01). Lighthouse - One Fine Morning
From "One Fine Morning", the fourth album, released in 1971, from one of Canada's best ever bands. Lighthouse was formed in Toronto by ex-Paupers drummer, Skip Prokop, together with keyboard player Paul Hoffert and guitarist Ralph Cole. Prokop has also featured with Al Kooper and Mike Bloomfield on their Super Session album, and he'd also worked with Ritchie Havens, Cass Elliot and others. Lighthouse, who at times numbered as many as thirteen musicians, released their self-titled debut album on the RCA Record label in 1969. They soon built up a reputation as a fantastic live act and became quite popular in the US. This album, their first for the Evolution label (it was released on Vertigo in the UK, as was the subsequent album, ''Thoughts Of Movin' On"), was the first to feature new vocalist, Bob McBride, and it signaled a new, more rock orientated direction for the band. They went on to release a total of ten albums before splitting in the mid 70's. Skip Prokop released a solo album, "All Growed Up'', in 1977 before becoming a DJ on a Christian radio station. They reformed in the late nineties and released an album called "Song Of The Ages". Personnel on "One Fine Morning" were Skip Prokop (drums), Paul Hoffert (keyboards), Ralph Cole (guitar), Bob McBride (vocals), Dick Armin (cello), Pete Pantaluk (trumpet), Larry Smith (trombone), Keith Jollimore (baritone/tenor saxes), Don Di Novo (viola), Howard Shore (flute/alto sax - you may have seen his name in the music credits of many famous movies!) and Louis Yacknin (bass).
02). Chase - I Can Feel It
Written by guitarist Angel South, and taken from their awesome second album, "Ennea" (nine in Greek - nine members in the band. Geddit?), released in 1972. Bill Chase had previously featured with the likes of Maynard Ferguson and Woody Herman. He wanted to form a band with a jazz/rock feel, so he formed his own band in 1970. One of the most powerful brass/horn rock bands around, their line-up included no less than four trumpet players, notably Bill Chase, Ted Piercefield, Alan Ware and Jerry Van Blair. The initial Chase line-up also included vocalist Jerry Richards, keyboard player Phil Porter, bassist Dennis Johnson, guitarist Angel South and drummer Jay Burrid. By the time this second album came about, Jay Burrid had been replaced by Gary Smith and Jerry Richards had been replaced by G.G.Shinn, a man with the most unbelievably powerful and versatile voice. The band released a total of three stunning albums before Bill Chase and three other members were killed in an aircraft accident on 9 August 1974. A fourth studio album surfaced in the nineties, and four live albums have also been released.
03). Walrus - Who Can I Trust (2'36)
Walrus were a short-lived UK horn rock outfit who were formed in 1970. Their eponymous album, released on the Deram label in 1970, demonstrated a very good eight piece band who's music had elements of blues and great guitar work, courtesy of guitarist John Scates. Joining Scates were bassist Steve Hawthorn, drummer Nick Gabb, vocalist Noel Greenaway, keyboard player Barry Parfitt, sax players Roy Voce and Bill Hoad and trumpet player Don Richards Similar in style to another great UK ''unknown", Warm Dust, they did a great cover version of Traffic's "Coloured Rain". They split in 1971 and the album has become a minor collectible.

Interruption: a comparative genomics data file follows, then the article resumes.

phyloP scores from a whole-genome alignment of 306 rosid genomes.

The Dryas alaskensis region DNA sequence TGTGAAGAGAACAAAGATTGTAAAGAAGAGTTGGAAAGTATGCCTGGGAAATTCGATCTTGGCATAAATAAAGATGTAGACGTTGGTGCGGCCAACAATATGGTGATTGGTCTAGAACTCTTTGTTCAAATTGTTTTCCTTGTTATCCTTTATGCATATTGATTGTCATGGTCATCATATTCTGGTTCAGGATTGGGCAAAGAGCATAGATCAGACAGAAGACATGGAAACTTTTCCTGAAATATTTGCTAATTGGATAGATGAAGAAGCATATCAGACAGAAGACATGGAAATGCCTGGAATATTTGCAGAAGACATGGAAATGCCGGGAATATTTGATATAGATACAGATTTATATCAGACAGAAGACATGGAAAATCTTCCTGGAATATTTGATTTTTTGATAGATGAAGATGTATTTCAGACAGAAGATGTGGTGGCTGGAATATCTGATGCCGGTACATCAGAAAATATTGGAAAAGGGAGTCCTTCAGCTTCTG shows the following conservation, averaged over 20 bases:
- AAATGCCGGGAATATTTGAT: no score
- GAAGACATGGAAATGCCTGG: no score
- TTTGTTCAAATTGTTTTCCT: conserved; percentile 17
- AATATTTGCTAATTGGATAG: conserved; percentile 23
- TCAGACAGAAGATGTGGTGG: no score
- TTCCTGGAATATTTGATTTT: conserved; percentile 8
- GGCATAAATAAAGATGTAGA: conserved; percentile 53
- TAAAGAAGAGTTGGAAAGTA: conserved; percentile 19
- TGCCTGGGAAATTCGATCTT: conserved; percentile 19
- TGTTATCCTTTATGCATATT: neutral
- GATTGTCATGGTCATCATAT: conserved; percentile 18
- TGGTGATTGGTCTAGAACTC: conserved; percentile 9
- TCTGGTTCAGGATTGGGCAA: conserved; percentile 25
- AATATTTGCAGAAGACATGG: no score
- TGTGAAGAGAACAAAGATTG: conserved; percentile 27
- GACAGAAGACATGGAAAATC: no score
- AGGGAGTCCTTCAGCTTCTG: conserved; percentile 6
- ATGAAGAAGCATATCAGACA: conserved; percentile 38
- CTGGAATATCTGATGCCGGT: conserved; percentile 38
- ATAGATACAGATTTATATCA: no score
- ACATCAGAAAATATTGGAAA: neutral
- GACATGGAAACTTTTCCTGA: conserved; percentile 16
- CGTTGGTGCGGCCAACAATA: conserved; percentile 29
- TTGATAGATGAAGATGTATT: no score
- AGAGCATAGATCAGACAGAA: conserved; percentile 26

04). Mogul Thrash - Dreams Of Glass And Sand (5'04)
Mogul Thrash were a supergroup in the making, although they only recorded one self-titled album in 1971. Formed in Scotland, they were previously known as The Dundee Horns. The band featured a number of well known musicians, notably James Litherland, who'd been in Colosseum, John Wetton, ex-King Crimson, keyboard player Brian Auger and future Average White members, sax players Roger Ball and Malcolm Duncan. John Wetton later went on to find fame in Family, Uriah Heep, Asia and others.
05). Gary Wright - Keep Love In Your Soul (4'56)
Taken from ''Headin' Home", his sixth album, released in 1979. US keyboard player Gary Wright first came to prominence as a founding member of UK band Art, which eventually evolved into Spooky Tooth, in the late 60's. He also had his own band, Wonderwheel, and he recorded his debut solo album, "Extraction", in 1970. An accomplished and incredibly talented vocalist and keyboard player, he went on to release a further nine solo albums between 1971 and 1998, one of them being his famous ''Dream Weaver" album, the title track of which became a major charting single in the US. The track would also later feature in two movies, namely "The People vs Larry Flynt" and "Wayne's World". The musicians who appeared on the featured number included Fred Tackett on rhythm guitar, Steve Lukather on lead guitar, Bobby Lyle on piano, Paulinho da Costa and Audie Watkins on percussion, Jim Horn on sax and Alan White on drums.
06). Ambrosia - Living On My Own (4'43)
One of the US's best AOR bands. Formed in Los Angeles in 1970 by bassist/vocalist Joe Puerta, guitarist/vocalist David Pack, drummer Burleigh Drummond and keyboard player Chris North, they were discovered by Zubin Mehta, who was the conductor of the Los Angeles Philharmonic Orchestra at the time. They signed to the 20th Century Record label and released their self-titled debut album in 1975. They released one further album for the label before moving to Warner Brothers records in 1978, and it was from here on that their fortunes really changed for the better. Their third album, ''Life Beyond L.A.", released in 1978, contained one of their biggest radio hits, "How Much I Feel". The featured track was taken from "One Eighty", in 1980, their fourth album, and the band by now included vocalist Royce Jones and keyboard player David Cutler Lewis, who'd also appeared on "Life Beyond L.A". They released one further album, ''Road Island", in 1982, before folding in the early 80's. Alan Parsons produced their second album,"Somewhere I've Never Travelled" in 1976, and the band in turn featured on his debut album, "Tales Of Mystery and Imagination", in the same year. Ambrosia reformed in the late 90's, but apart from a great live album released a few years ago, no new studio recordings have surfaced. A dvd was released a few years ago. David Pack released a solo album called "Anywhere You Go", and he also collaborated on later Alan Parsons albums.